Aggressive behavior has been associated with abnormalities in three principal regulatory systems in the body serotonin systems, catecholamine systems, and the hypothalamic-pituitary-adrenocortical axis. Abnormalities in these systems also are known to be induced by stress, either severe, acute stress or chronic low-grade stress 
In 1968, young British sociologists formed the National Deviance Conference (NDC) group. The group was restricted to academics and consisted of 300 members. Ian Taylor, Paul Walton and Jock Young - members of the NDC - rejected previous explanations of crime and deviance. Thus, they decided to pursue a new Marxist criminological approach. In The New Criminology, they argued against the biological "positivism" perspective represented by Lombroso, Hans Eysenck and Gordon Trasler.
According to the Marxist perspective on crime, "defiance is normal - the sense that men are now consciously involved…in assuring their human diversity." Thus Marxists criminologists argued in support of society in which the facts of human diversity, be it social or personal, would not be criminalized. They, further, attributed the processes of crime-creation not to genetic or psychological facts, but rather to the material basis of a given society.
Convict Criminology is a rather new school of thought in the realm of Criminology. Convict Criminologists have been directly affected by the Criminal Justice System, oftentimes having spent years inside the prison system. The fathers or Convict Criminology, which include Dr. John Irwin, Dr. Stephan Richards, Dr. Ian Ross, Dr. Chuck Terry, and others argue that traditional criminology can better be understood by those who lived in the walls of the prison industrial complex. Also in the area of area of Convict Criminolgoy we find some accounts of autobiagraphical insights of re-entry, childhood, and prison. Leyva argues that prisonization oftentimes begins before prison, in the home, community, and schools.
Types and definitions of crime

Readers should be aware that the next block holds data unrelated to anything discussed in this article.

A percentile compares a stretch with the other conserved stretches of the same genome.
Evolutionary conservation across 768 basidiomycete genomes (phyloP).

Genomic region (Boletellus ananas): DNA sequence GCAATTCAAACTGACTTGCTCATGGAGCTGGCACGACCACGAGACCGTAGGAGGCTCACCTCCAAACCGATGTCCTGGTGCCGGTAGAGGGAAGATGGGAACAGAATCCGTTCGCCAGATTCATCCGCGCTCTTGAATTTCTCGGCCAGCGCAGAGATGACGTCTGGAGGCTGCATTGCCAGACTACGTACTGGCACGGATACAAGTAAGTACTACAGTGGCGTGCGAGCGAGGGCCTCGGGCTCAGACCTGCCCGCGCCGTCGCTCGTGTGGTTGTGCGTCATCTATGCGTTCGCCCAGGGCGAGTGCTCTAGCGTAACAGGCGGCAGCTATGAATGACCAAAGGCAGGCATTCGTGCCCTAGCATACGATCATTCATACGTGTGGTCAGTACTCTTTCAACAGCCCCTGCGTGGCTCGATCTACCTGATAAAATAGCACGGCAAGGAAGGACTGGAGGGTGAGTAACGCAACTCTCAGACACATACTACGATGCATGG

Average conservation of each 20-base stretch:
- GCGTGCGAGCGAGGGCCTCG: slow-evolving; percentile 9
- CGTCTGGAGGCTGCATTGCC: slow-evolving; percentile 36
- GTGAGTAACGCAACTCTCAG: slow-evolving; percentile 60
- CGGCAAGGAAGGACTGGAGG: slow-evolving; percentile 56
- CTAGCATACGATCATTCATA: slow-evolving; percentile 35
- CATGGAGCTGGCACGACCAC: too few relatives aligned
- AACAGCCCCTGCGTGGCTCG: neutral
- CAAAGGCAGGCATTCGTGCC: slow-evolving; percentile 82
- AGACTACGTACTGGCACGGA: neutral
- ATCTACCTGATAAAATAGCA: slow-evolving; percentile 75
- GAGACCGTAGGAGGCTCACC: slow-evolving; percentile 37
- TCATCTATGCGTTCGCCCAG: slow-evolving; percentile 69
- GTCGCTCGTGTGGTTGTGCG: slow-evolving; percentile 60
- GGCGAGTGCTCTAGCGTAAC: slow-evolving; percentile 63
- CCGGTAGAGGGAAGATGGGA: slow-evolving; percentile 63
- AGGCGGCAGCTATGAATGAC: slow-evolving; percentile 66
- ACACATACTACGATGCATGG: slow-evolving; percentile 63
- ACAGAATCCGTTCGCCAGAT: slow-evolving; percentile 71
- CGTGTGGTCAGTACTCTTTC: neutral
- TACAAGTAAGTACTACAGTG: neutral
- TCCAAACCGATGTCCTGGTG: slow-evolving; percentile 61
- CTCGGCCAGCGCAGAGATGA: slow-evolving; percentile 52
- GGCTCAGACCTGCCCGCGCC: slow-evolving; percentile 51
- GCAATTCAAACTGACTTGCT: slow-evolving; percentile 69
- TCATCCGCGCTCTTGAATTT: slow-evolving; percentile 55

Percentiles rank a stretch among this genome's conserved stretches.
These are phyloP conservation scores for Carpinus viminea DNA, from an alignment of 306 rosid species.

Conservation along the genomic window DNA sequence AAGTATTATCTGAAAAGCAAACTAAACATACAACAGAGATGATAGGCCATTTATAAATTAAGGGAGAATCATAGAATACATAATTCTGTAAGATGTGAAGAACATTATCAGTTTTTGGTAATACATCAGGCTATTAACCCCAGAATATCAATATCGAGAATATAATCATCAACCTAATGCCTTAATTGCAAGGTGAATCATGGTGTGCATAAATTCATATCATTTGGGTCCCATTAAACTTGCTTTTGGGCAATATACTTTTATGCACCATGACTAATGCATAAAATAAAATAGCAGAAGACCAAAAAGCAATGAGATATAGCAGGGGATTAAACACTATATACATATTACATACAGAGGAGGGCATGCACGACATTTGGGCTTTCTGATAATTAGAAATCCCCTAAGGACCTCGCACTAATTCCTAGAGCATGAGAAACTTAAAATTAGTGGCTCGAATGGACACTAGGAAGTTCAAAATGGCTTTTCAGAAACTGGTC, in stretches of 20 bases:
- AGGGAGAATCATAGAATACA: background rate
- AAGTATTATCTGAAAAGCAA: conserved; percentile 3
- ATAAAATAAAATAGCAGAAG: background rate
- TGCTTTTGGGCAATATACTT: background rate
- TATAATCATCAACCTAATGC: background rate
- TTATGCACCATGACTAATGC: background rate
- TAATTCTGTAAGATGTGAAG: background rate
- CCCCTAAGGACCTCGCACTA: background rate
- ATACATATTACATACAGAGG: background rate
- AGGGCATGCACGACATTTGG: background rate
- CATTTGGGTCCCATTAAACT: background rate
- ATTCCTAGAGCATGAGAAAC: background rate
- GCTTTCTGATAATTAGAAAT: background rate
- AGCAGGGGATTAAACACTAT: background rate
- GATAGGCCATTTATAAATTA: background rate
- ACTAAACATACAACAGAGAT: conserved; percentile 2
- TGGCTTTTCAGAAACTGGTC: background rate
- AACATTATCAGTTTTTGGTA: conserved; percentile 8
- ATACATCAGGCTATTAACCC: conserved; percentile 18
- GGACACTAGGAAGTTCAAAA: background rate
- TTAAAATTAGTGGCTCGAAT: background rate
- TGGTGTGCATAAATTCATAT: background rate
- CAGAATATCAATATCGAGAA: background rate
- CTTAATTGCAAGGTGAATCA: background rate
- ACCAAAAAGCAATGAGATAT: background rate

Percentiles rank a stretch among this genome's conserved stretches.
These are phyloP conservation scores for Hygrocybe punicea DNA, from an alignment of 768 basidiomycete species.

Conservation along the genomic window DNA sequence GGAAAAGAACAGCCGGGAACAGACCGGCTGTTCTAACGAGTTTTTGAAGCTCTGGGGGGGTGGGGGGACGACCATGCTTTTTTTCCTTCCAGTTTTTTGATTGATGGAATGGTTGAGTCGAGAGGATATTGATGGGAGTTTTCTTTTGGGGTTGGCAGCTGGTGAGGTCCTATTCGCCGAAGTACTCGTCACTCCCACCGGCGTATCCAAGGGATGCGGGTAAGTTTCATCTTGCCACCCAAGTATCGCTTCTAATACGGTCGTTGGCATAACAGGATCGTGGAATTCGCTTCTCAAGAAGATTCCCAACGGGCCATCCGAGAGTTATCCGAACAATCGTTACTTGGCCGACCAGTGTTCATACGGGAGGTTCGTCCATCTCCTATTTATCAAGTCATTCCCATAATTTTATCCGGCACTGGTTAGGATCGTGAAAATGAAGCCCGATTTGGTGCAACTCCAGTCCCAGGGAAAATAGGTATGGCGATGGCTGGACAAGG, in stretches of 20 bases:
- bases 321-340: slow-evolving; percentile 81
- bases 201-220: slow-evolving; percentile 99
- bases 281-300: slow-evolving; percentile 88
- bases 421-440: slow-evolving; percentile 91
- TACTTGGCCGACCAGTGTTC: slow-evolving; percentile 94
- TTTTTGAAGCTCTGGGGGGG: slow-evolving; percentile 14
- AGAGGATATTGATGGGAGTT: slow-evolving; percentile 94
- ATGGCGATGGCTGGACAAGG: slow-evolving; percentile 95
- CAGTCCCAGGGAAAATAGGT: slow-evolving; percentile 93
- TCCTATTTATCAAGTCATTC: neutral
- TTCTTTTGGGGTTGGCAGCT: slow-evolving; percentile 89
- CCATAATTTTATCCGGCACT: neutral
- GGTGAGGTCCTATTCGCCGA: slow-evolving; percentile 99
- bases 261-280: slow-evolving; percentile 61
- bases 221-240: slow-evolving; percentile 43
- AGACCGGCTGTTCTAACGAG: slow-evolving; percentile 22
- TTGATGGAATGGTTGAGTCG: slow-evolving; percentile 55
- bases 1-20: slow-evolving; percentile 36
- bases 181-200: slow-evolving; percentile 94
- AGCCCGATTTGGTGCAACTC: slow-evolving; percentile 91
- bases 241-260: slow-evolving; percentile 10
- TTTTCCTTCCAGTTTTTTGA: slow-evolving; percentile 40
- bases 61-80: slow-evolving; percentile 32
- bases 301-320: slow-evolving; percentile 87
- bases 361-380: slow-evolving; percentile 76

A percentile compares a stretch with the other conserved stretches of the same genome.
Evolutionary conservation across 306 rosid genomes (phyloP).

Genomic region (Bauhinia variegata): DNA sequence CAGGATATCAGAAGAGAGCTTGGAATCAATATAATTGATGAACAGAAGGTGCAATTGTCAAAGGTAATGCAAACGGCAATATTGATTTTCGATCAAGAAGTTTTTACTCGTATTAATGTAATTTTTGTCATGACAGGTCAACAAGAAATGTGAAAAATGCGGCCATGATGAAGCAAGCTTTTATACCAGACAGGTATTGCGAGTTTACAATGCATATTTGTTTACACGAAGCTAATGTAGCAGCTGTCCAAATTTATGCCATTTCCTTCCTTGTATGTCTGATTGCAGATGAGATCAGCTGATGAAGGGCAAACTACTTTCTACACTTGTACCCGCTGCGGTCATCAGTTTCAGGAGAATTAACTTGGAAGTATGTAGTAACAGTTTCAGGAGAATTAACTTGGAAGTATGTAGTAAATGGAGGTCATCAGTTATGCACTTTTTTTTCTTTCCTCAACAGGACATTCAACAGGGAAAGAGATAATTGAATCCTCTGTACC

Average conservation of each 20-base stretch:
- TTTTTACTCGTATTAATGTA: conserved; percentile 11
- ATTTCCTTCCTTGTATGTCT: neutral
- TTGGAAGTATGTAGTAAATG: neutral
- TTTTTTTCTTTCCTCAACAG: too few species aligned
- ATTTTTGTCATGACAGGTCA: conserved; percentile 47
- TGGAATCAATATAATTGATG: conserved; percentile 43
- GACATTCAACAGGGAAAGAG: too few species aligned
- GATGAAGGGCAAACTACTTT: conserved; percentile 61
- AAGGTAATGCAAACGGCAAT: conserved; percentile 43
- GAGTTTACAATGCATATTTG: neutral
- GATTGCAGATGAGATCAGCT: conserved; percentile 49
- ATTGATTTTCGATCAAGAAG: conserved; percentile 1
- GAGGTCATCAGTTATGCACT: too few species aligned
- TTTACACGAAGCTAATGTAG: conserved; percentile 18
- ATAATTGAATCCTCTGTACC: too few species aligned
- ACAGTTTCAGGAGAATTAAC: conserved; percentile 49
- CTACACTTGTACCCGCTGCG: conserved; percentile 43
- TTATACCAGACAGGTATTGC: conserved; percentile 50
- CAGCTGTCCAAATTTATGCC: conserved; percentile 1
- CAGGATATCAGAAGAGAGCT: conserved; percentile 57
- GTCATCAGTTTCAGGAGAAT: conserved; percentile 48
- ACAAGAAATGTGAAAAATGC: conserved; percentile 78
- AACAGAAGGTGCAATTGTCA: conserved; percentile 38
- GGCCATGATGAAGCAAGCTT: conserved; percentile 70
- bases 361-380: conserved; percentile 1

Both the Positivist and Classical Schools take a consensus view of crime — that a crime is an act that violates the basic values and beliefs of society. Those values and beliefs are manifested as laws that society agrees upon. However, there are two types of laws:
- Natural laws are rooted in core values shared by many cultures. Natural laws protect against harm to persons (e.g. murder, rape, assault) or property (theft, larceny, robbery), and form the basis of common law systems.
- Statutes are enacted by legislatures and reflect current cultural mores, albeit that some laws may be controversial, e.g. laws that prohibit cannabis use and gambling. Marxist criminology, Conflict criminology and Critical Criminology claim that most relationships between state and citizen are non-consensual and, as such, criminal law is not necessarily representative of public beliefs and wishes: it is exercised in the interests of the ruling or dominant class. The more right wing criminologies tend to posit that there is a consensual social contract between State and citizen.
Therefore, definitions of crimes will vary from place to place, in accordance to the cultural norms and mores, but may be broadly classified as blue-collar crime, corporate crime, organized crime, political crime, public order crime, state crime, state-corporate crime, and white-collar crime. However, there have been moves in contemporary criminological theory to move away from liberal pluralism, culturalism and postmodernism by introducing the universal term 'harm' into the criminological debate as a replacement for the legal term 'crime'.